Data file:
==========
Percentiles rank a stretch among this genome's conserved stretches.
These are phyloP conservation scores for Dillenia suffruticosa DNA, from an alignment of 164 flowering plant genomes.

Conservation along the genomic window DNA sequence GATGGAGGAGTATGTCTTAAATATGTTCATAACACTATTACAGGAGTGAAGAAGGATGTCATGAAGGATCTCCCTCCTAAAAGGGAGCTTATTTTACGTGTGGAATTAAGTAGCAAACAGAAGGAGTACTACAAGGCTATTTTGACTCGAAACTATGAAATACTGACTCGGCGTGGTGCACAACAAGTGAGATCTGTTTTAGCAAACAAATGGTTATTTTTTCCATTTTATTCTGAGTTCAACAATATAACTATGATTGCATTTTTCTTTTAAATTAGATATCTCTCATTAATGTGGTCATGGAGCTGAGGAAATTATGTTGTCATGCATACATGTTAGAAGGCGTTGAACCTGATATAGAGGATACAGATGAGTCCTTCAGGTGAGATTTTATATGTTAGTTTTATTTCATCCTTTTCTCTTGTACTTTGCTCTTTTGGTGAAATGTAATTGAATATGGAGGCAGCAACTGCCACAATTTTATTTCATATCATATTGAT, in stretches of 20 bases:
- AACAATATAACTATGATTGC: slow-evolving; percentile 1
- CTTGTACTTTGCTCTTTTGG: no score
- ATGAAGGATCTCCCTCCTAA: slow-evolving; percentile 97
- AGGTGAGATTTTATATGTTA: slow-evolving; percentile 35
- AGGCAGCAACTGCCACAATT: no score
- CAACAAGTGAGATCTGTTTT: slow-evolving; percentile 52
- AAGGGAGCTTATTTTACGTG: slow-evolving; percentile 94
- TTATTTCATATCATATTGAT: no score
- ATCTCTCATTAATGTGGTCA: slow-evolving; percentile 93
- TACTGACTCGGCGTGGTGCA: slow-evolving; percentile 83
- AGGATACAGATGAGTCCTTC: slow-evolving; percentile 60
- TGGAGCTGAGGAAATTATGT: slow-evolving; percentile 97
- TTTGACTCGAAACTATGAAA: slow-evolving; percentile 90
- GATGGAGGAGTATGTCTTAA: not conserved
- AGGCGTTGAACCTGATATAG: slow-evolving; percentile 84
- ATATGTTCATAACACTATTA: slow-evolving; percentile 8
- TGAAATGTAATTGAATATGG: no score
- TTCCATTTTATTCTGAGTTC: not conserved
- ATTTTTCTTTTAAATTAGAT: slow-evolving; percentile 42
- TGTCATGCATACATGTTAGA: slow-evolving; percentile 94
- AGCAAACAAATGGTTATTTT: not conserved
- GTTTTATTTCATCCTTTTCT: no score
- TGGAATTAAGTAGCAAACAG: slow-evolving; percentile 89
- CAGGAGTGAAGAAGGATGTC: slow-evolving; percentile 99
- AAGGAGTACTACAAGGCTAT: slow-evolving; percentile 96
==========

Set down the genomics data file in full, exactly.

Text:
Percentiles rank a stretch among this genome's conserved stretches.
These are phyloP conservation scores for Dillenia suffruticosa DNA, from an alignment of 164 flowering plant genomes.

Conservation along the genomic window DNA sequence GATGGAGGAGTATGTCTTAAATATGTTCATAACACTATTACAGGAGTGAAGAAGGATGTCATGAAGGATCTCCCTCCTAAAAGGGAGCTTATTTTACGTGTGGAATTAAGTAGCAAACAGAAGGAGTACTACAAGGCTATTTTGACTCGAAACTATGAAATACTGACTCGGCGTGGTGCACAACAAGTGAGATCTGTTTTAGCAAACAAATGGTTATTTTTTCCATTTTATTCTGAGTTCAACAATATAACTATGATTGCATTTTTCTTTTAAATTAGATATCTCTCATTAATGTGGTCATGGAGCTGAGGAAATTATGTTGTCATGCATACATGTTAGAAGGCGTTGAACCTGATATAGAGGATACAGATGAGTCCTTCAGGTGAGATTTTATATGTTAGTTTTATTTCATCCTTTTCTCTTGTACTTTGCTCTTTTGGTGAAATGTAATTGAATATGGAGGCAGCAACTGCCACAATTTTATTTCATATCATATTGAT, in stretches of 20 bases:
- AACAATATAACTATGATTGC: slow-evolving; percentile 1
- CTTGTACTTTGCTCTTTTGG: no score
- ATGAAGGATCTCCCTCCTAA: slow-evolving; percentile 97
- AGGTGAGATTTTATATGTTA: slow-evolving; percentile 35
- AGGCAGCAACTGCCACAATT: no score
- CAACAAGTGAGATCTGTTTT: slow-evolving; percentile 52
- AAGGGAGCTTATTTTACGTG: slow-evolving; percentile 94
- TTATTTCATATCATATTGAT: no score
- ATCTCTCATTAATGTGGTCA: slow-evolving; percentile 93
- TACTGACTCGGCGTGGTGCA: slow-evolving; percentile 83
- AGGATACAGATGAGTCCTTC: slow-evolving; percentile 60
- TGGAGCTGAGGAAATTATGT: slow-evolving; percentile 97
- TTTGACTCGAAACTATGAAA: slow-evolving; percentile 90
- GATGGAGGAGTATGTCTTAA: not conserved
- AGGCGTTGAACCTGATATAG: slow-evolving; percentile 84
- ATATGTTCATAACACTATTA: slow-evolving; percentile 8
- TGAAATGTAATTGAATATGG: no score
- TTCCATTTTATTCTGAGTTC: not conserved
- ATTTTTCTTTTAAATTAGAT: slow-evolving; percentile 42
- TGTCATGCATACATGTTAGA: slow-evolving; percentile 94
- AGCAAACAAATGGTTATTTT: not conserved
- GTTTTATTTCATCCTTTTCT: no score
- TGGAATTAAGTAGCAAACAG: slow-evolving; percentile 89
- CAGGAGTGAAGAAGGATGTC: slow-evolving; percentile 99
- AAGGAGTACTACAAGGCTAT: slow-evolving; percentile 96